Arc overhangs is a method initially prototyped by stmcculloch on GitHub. The method allowed for large overhangs without any support material. It was soon ported over to a postscript by nicolai-wachenschwan on the same site for Prusaslicer and Super slicer. Here, I’ll go over what you must do to use it and how it works.
Arc overhangs is written in Python, so you’ll need a Python interpreter installed on your computer. ARM Macs and most Linux distros come with a recent version of Python 3 preinstalled. Windows does not and the version from the Microsoft store doesn’t work. You need to download Python from their website. Do note that one of the libraries for this script doesn’t have a 3.12 build, and it’s tough to compile it on Windows. If you’re using a Windows machine, you need 3.10 or 3.11 at the time of writing this. If for whatever reason you have 3.12 installed on ARM Mac or Linux it should auto-compile itself, but I haven’t tested it.
Good practice for this would be to use a Python virtual environment. On Windows, this comes with the Python installer. Just run Python -m venv arc to make it. Note that it doesn’t need to be named arc but that’s what I use. For Linux, you usually need to install the virtual env package for your Python version and distro. Just run the command as in Windows but with python3 and it should prompt you with what you need to install. In Windows, I’d do this in the root of one of your drives. In Linux do it in your home directory or under a shared folder if more than 1 person uses the computer.
You then need to install the dependencies of the script inside the pyvenv. The requirements.txt in the script’s repo will install what you need. You need to open a terminal in the directory where the pyvenv is and then do /venv/bin/activate on Linux or /venvScripts/activate on Windows. On Windows, however, you need to enable scripts. Move the requirement.txt file from the repo into where your terminal is opened, then run pip install -r requirements.txt with the venv open, note that you need to use pip3 on Linux. Another alternative is to install them one by one, as there are only 4 of them.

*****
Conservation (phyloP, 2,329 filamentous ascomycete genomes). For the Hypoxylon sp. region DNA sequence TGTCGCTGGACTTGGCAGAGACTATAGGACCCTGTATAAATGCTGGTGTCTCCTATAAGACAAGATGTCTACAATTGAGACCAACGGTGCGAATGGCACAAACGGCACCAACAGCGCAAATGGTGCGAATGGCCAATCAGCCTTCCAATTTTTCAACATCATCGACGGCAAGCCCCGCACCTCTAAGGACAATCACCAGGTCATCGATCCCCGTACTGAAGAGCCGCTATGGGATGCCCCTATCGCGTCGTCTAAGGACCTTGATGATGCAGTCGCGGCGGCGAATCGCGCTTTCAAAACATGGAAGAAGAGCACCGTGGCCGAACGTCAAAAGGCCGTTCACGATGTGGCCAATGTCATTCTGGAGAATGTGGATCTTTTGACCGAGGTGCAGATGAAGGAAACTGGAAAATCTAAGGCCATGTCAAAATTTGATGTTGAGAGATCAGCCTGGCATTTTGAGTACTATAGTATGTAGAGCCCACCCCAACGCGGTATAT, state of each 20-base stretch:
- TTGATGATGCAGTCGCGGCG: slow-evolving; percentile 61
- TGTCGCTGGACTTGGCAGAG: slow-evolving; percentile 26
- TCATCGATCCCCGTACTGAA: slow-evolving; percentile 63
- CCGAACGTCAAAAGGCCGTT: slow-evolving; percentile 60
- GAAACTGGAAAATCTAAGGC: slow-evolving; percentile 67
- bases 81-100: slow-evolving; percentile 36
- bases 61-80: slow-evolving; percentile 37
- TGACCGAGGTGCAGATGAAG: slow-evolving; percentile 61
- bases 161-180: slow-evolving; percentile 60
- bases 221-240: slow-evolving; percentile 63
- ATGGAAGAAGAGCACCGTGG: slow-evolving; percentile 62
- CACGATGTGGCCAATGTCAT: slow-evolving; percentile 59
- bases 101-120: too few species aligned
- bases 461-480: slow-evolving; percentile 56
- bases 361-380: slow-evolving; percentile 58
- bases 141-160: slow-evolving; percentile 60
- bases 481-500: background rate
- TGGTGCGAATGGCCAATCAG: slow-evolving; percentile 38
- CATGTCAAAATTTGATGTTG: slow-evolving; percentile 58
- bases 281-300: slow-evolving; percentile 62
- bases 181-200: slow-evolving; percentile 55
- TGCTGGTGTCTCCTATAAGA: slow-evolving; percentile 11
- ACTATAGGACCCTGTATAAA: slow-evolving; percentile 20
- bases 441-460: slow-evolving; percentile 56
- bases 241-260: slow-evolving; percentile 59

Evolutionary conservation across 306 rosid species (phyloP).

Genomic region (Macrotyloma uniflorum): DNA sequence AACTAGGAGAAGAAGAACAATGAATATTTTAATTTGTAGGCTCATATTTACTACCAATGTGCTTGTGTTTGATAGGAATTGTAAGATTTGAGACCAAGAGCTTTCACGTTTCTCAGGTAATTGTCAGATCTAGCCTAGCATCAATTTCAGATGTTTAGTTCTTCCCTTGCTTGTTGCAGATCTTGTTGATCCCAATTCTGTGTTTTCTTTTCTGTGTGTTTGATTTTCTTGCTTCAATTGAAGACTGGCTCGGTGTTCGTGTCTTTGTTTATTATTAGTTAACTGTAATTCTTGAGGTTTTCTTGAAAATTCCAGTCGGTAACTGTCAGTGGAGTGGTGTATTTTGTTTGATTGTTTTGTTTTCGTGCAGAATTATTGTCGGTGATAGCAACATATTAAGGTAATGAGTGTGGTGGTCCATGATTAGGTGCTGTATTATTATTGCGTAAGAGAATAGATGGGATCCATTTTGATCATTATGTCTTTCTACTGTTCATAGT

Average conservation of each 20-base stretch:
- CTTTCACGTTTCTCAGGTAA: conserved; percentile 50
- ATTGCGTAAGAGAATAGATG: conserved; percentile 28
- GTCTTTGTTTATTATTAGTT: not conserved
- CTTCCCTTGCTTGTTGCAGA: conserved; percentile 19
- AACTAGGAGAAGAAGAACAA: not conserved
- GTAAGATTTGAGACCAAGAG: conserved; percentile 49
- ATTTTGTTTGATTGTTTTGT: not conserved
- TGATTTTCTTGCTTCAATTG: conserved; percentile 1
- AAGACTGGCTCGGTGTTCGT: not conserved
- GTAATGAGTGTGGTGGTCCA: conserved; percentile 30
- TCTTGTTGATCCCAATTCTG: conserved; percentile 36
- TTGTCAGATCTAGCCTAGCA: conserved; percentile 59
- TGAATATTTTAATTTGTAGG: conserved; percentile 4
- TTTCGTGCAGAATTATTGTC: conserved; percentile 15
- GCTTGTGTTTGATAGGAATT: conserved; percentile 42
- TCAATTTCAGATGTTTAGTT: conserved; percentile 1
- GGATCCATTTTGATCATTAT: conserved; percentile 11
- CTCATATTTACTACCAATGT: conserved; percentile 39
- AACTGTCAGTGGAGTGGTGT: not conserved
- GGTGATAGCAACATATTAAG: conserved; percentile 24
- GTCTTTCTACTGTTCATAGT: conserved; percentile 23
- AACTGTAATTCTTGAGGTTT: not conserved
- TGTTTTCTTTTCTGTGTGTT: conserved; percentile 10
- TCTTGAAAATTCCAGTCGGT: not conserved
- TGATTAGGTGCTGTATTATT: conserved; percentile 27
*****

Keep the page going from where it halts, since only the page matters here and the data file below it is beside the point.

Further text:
In Prusaslicer and Super Slicer, the script works without any modification. Under post-processing scripts you need to add Drive letter:/path/to/venv/python.exe Drive letter:/path/to/script.py on Windows or /path/to/venv/python/executable /path/to/script.py on Linux. Note that on Linux it usually will start from the current user’s home directory. Do note that it doesn’t work in Orca Slicer. I tried to modify it via the settings function but there seems to be no option for it to detect relative extrusion in the G code when sliced with Orca. It also can be used in Cura.
The script is rather picky as to what overhangs it’ll pick up. In my experience, it only picks up monotonic or rectilinear top and bottom infill, but it won’t try to do the arc on the top surfaces. It also can’t generate arcs on 2 layers in a row correctly, it’ll instead just generate the hilbert curve infill. It will also prove ineffective if you have a part of an overhang that’s lower than where it attaches to, for that support is still needed. After slicing you need to export it for the script to kick in. On Windows, a terminal should open and it’ll prompt you to hit enter on your keyboard when finished. I never got that prompt on Linux and it did everything automatically.
How it works
Basically, the printer will print some arcs at the same Z height very slowly, like 5mm/s or so, This is what allows for the large overhangs. After that, it’ll replace the infill on the next layer with Hilbert curve infill to reduce warping. This culminates in getting an almost support-free print.
If everything goes as planned you should see arcs replacing some of the bottom solid infill in overhangs in Gcode previews.